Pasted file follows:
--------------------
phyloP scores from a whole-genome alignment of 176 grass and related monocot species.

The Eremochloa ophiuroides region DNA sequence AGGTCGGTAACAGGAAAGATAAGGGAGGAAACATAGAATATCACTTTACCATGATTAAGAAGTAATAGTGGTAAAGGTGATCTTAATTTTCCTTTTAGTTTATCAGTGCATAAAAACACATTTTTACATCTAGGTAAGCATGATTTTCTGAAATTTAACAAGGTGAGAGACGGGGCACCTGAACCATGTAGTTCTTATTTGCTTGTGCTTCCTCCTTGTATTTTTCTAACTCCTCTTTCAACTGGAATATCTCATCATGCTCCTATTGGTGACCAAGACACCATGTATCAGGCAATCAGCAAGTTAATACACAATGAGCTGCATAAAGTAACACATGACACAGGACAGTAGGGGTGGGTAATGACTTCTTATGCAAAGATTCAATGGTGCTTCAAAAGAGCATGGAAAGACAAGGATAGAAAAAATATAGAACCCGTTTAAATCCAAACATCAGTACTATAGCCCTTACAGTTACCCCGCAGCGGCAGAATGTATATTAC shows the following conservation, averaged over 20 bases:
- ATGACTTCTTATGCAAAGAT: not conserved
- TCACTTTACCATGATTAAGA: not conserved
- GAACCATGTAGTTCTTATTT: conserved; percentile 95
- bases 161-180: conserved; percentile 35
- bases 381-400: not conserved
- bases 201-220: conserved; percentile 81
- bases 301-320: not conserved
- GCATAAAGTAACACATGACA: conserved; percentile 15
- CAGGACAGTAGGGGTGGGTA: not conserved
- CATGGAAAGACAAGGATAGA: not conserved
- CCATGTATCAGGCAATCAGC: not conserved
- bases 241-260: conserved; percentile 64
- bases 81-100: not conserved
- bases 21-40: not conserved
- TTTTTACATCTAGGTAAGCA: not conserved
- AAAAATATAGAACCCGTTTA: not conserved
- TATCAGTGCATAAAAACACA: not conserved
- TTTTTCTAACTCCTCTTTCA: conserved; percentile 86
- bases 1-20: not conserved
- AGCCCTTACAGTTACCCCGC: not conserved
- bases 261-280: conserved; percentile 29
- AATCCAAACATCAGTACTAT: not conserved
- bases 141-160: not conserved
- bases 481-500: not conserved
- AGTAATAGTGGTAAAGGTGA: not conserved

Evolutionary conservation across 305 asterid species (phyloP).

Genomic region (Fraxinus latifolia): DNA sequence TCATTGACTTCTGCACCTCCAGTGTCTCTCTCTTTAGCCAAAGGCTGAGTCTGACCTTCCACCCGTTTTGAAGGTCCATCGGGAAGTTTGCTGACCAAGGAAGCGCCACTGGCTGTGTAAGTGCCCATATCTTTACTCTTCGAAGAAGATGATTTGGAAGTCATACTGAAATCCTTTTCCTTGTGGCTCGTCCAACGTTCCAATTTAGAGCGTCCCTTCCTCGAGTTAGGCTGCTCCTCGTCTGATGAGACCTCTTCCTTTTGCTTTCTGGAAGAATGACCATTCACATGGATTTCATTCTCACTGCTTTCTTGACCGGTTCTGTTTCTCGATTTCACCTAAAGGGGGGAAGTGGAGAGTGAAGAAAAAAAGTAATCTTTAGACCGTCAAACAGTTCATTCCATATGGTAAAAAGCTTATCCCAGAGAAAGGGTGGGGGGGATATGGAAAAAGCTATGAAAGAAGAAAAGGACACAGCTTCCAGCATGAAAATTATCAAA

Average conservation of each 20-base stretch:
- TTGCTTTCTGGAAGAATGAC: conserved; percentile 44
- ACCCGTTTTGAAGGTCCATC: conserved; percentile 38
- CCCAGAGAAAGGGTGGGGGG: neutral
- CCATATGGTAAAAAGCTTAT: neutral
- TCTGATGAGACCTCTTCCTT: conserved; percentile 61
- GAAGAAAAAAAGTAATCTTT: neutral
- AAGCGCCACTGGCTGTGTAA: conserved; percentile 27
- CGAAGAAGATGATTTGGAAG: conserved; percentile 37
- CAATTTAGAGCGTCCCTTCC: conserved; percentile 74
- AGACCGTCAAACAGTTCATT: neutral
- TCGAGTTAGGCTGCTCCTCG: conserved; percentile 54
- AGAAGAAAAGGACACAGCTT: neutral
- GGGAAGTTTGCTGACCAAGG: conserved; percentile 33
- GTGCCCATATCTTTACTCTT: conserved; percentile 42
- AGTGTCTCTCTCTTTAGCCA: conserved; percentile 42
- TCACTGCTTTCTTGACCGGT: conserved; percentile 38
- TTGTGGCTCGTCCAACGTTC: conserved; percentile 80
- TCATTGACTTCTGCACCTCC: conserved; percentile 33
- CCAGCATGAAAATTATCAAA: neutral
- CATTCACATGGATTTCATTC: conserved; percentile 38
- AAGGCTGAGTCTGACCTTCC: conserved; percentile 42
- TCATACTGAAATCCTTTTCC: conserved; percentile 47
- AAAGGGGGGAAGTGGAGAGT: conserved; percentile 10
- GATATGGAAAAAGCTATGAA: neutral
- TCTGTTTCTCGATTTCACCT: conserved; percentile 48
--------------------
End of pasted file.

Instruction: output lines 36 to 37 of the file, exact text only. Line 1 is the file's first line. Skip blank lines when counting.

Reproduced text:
- GAAGAAAAAAAGTAATCTTT: neutral
- AAGCGCCACTGGCTGTGTAA: conserved; percentile 27